One incident occurred during the debate over health care. While a few of the screens in the intake room were showing footage from a "tea party" rally on healthcare reform, Defendant McCool turned to Plaintiff Jones and said, in sum and substance, "this is what happens when you mess with white people's health care."
Another incident occurred during the 2008 presidential election campaign. Defendants Greco and McCool, sitting a few feet in front of Plaintiff Jones, discussed how they wouldn't feel comfortable having a black president. Defendant Greco then looked at Plaintiff Jones and on information and belief saw that his comments had made him offended and uncomfortable. Defendant Greco then said, in sum and substance, "am I offending your blackness?"
Throughout Plaintiff Jones' employment, Defendants Greco, McCool, and Rodriguez constantly told him in sum and substance "you look like a gangster" and "like you're ready to shoot someone."
Plaintiff Jones was subject to racist and demeaning comments at least everyother day throughout his employment at FNN.
Jones is seeking $3 million in compensatory damages and $2 million in punitive damages.
Media Matters contacted Jones and he declined to comment, referring all calls to his lawyer, David B. Rankin, who was unavailable.
While Fox News has countless ethically dubious relationships with GOP candidates - Christine O'Donnell saying she has Hannity in her "back pocket" springs to mind - the network's promotion of Ohio gubernatorial candidate John Kasich stands out as uniquely absurd.
As we've documented, Kasich is the former Fox News host that is currently the GOP candidate for governor in Ohio. In addition to repeatedly using his platform as a Fox host to position himself for a run, Kasich continued to appear regularly - in at least 123 segments* - on-air as a Fox contributor from the time he announced that he was paving the way for a gubernatorial run in March of 2008 until he officially declared his candidacy on June 1, 2009. Since declaring his candidacy, Kasich has continued to reap benefits from his cozy relationship with the network, with several hosts campaigning for him and openly rooting for him.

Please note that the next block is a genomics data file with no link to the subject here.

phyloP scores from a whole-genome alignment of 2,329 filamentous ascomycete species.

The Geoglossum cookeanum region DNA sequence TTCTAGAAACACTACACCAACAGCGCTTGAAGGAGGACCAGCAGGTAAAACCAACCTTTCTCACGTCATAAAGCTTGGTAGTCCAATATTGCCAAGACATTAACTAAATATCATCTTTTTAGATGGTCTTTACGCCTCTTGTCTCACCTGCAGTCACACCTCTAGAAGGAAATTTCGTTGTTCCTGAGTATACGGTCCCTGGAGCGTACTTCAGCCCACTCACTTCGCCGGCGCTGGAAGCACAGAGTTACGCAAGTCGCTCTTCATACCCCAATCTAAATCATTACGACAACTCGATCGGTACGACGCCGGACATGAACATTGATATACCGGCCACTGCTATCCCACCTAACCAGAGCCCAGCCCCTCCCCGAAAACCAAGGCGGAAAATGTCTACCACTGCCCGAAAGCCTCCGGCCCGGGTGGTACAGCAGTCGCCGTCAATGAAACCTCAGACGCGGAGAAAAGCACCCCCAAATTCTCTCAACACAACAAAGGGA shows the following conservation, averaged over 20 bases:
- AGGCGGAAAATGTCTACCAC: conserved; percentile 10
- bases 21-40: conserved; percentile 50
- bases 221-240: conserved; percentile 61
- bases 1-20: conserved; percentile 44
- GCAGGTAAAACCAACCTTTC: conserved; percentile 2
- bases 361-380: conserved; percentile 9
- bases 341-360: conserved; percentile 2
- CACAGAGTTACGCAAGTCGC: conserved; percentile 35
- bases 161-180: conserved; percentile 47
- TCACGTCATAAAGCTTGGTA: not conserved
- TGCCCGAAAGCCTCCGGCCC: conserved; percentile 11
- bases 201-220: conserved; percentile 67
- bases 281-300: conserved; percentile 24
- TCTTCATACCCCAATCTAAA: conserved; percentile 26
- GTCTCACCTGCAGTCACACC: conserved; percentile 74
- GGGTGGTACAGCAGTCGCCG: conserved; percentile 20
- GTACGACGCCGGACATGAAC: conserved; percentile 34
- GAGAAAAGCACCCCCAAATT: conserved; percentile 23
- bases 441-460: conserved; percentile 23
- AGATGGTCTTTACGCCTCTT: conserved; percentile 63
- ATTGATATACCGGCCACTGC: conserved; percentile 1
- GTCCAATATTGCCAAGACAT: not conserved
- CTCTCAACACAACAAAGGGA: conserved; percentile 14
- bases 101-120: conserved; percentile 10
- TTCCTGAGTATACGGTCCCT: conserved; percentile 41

As we noted earlier, Sean Hannity is currently under fire for allowing Kasich to promote his website and fundraise on Hannity's show on Thursday night. But Kasich's appearance on Hannity wasn't his only appearance on the network in the past few days.
On Saturday, Fox News host Mike Huckabee invited Kasich onto his show to field softballs about his modest upbringing and conservative bona fides. During the intro for the segment, Huckabee noted "in the interest of full disclosure" that he is "a friend of John and his wife Karen." He added that "as someone who has endorsed him, I am not the least bit objective." You don't say.
Continuing to justify his fiery performance on The View yesterday, Fox News host Bill O'Reilly offered an absurd response to critics of his statement that "Muslims killed us on 9-11" by pointing out that we were actually attacked by "Muslim extremists," asking why no one says we fought "Japanese extremists" or "German extremists" during World War II.